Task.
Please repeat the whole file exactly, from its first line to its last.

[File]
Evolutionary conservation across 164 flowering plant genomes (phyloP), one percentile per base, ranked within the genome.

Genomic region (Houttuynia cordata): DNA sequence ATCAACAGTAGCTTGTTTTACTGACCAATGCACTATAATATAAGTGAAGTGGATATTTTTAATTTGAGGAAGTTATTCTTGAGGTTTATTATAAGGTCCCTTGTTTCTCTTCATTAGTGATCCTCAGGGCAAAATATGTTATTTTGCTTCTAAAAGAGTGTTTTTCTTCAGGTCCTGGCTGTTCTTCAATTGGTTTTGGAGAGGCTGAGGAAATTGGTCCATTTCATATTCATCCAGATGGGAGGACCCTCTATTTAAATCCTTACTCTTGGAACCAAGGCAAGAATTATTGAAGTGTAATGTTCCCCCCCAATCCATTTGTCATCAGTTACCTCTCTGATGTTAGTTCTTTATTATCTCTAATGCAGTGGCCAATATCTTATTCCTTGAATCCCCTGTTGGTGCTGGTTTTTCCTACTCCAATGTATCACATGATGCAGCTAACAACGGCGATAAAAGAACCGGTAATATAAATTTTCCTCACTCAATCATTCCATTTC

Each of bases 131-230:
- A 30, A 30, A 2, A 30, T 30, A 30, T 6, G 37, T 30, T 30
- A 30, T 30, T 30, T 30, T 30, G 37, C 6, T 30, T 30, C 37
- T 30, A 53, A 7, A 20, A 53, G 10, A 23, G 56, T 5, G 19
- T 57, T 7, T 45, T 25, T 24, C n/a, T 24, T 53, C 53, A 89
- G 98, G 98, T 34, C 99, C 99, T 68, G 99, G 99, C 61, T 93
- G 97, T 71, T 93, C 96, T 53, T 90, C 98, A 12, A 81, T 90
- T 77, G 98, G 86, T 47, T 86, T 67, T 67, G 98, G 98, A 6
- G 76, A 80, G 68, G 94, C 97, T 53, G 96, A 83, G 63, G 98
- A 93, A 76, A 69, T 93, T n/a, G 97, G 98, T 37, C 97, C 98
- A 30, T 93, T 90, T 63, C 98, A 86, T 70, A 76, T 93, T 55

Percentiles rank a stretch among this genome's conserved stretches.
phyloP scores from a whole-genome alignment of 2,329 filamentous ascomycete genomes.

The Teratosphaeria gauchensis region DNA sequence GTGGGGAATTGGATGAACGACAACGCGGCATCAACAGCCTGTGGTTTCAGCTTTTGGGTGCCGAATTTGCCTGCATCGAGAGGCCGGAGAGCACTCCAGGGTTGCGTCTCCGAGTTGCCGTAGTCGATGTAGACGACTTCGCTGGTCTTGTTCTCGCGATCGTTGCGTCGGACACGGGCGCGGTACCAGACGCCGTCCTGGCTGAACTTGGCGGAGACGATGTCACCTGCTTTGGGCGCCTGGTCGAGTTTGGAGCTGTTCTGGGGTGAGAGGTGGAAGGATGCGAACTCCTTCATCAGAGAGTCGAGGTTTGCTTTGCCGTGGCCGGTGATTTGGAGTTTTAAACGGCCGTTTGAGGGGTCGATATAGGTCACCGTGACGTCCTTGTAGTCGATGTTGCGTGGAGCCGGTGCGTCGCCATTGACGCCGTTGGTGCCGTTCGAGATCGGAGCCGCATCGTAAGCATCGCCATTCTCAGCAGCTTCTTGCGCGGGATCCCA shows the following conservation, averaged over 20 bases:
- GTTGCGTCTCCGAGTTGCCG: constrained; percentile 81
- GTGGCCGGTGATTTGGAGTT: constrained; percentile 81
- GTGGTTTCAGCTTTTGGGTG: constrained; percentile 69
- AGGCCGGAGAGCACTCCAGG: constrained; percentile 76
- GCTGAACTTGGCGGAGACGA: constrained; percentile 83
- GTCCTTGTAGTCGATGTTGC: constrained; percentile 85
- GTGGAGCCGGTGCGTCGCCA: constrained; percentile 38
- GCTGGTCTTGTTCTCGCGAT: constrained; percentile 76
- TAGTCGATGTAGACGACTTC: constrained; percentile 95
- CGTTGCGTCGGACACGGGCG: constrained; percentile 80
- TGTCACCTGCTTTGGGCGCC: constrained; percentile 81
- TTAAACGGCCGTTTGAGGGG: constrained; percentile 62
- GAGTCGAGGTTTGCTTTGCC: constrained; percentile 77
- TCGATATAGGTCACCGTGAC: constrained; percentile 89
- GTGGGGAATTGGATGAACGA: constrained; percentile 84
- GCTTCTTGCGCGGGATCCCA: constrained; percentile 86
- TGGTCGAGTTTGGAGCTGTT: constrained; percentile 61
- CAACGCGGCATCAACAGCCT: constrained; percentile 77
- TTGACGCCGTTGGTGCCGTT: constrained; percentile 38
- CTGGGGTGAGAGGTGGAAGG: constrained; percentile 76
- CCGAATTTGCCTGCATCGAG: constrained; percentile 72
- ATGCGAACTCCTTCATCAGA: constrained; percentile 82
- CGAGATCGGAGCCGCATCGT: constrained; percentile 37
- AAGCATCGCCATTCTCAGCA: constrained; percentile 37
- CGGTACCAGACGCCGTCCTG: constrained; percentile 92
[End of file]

Evolutionary conservation across 164 flowering plant genomes (phyloP), one percentile per base, ranked within the genome.

Genomic region (Houttuynia cordata): DNA sequence ATCAACAGTAGCTTGTTTTACTGACCAATGCACTATAATATAAGTGAAGTGGATATTTTTAATTTGAGGAAGTTATTCTTGAGGTTTATTATAAGGTCCCTTGTTTCTCTTCATTAGTGATCCTCAGGGCAAAATATGTTATTTTGCTTCTAAAAGAGTGTTTTTCTTCAGGTCCTGGCTGTTCTTCAATTGGTTTTGGAGAGGCTGAGGAAATTGGTCCATTTCATATTCATCCAGATGGGAGGACCCTCTATTTAAATCCTTACTCTTGGAACCAAGGCAAGAATTATTGAAGTGTAATGTTCCCCCCCAATCCATTTGTCATCAGTTACCTCTCTGATGTTAGTTCTTTATTATCTCTAATGCAGTGGCCAATATCTTATTCCTTGAATCCCCTGTTGGTGCTGGTTTTTCCTACTCCAATGTATCACATGATGCAGCTAACAACGGCGATAAAAGAACCGGTAATATAAATTTTCCTCACTCAATCATTCCATTTC

Each of bases 131-230:
- A 30, A 30, A 2, A 30, T 30, A 30, T 6, G 37, T 30, T 30
- A 30, T 30, T 30, T 30, T 30, G 37, C 6, T 30, T 30, C 37
- T 30, A 53, A 7, A 20, A 53, G 10, A 23, G 56, T 5, G 19
- T 57, T 7, T 45, T 25, T 24, C n/a, T 24, T 53, C 53, A 89
- G 98, G 98, T 34, C 99, C 99, T 68, G 99, G 99, C 61, T 93
- G 97, T 71, T 93, C 96, T 53, T 90, C 98, A 12, A 81, T 90
- T 77, G 98, G 86, T 47, T 86, T 67, T 67, G 98, G 98, A 6
- G 76, A 80, G 68, G 94, C 97, T 53, G 96, A 83, G 63, G 98
- A 93, A 76, A 69, T 93, T n/a, G 97, G 98, T 37, C 97, C 98
- A 30, T 93, T 90, T 63, C 98, A 86, T 70, A 76, T 93, T 55

Percentiles rank a stretch among this genome's conserved stretches.
phyloP scores from a whole-genome alignment of 2,329 filamentous ascomycete genomes.

The Teratosphaeria gauchensis region DNA sequence GTGGGGAATTGGATGAACGACAACGCGGCATCAACAGCCTGTGGTTTCAGCTTTTGGGTGCCGAATTTGCCTGCATCGAGAGGCCGGAGAGCACTCCAGGGTTGCGTCTCCGAGTTGCCGTAGTCGATGTAGACGACTTCGCTGGTCTTGTTCTCGCGATCGTTGCGTCGGACACGGGCGCGGTACCAGACGCCGTCCTGGCTGAACTTGGCGGAGACGATGTCACCTGCTTTGGGCGCCTGGTCGAGTTTGGAGCTGTTCTGGGGTGAGAGGTGGAAGGATGCGAACTCCTTCATCAGAGAGTCGAGGTTTGCTTTGCCGTGGCCGGTGATTTGGAGTTTTAAACGGCCGTTTGAGGGGTCGATATAGGTCACCGTGACGTCCTTGTAGTCGATGTTGCGTGGAGCCGGTGCGTCGCCATTGACGCCGTTGGTGCCGTTCGAGATCGGAGCCGCATCGTAAGCATCGCCATTCTCAGCAGCTTCTTGCGCGGGATCCCA shows the following conservation, averaged over 20 bases:
- GTTGCGTCTCCGAGTTGCCG: constrained; percentile 81
- GTGGCCGGTGATTTGGAGTT: constrained; percentile 81
- GTGGTTTCAGCTTTTGGGTG: constrained; percentile 69
- AGGCCGGAGAGCACTCCAGG: constrained; percentile 76
- GCTGAACTTGGCGGAGACGA: constrained; percentile 83
- GTCCTTGTAGTCGATGTTGC: constrained; percentile 85
- GTGGAGCCGGTGCGTCGCCA: constrained; percentile 38
- GCTGGTCTTGTTCTCGCGAT: constrained; percentile 76
- TAGTCGATGTAGACGACTTC: constrained; percentile 95
- CGTTGCGTCGGACACGGGCG: constrained; percentile 80
- TGTCACCTGCTTTGGGCGCC: constrained; percentile 81
- TTAAACGGCCGTTTGAGGGG: constrained; percentile 62
- GAGTCGAGGTTTGCTTTGCC: constrained; percentile 77
- TCGATATAGGTCACCGTGAC: constrained; percentile 89
- GTGGGGAATTGGATGAACGA: constrained; percentile 84
- GCTTCTTGCGCGGGATCCCA: constrained; percentile 86
- TGGTCGAGTTTGGAGCTGTT: constrained; percentile 61
- CAACGCGGCATCAACAGCCT: constrained; percentile 77
- TTGACGCCGTTGGTGCCGTT: constrained; percentile 38
- CTGGGGTGAGAGGTGGAAGG: constrained; percentile 76
- CCGAATTTGCCTGCATCGAG: constrained; percentile 72
- ATGCGAACTCCTTCATCAGA: constrained; percentile 82
- CGAGATCGGAGCCGCATCGT: constrained; percentile 37
- AAGCATCGCCATTCTCAGCA: constrained; percentile 37
- CGGTACCAGACGCCGTCCTG: constrained; percentile 92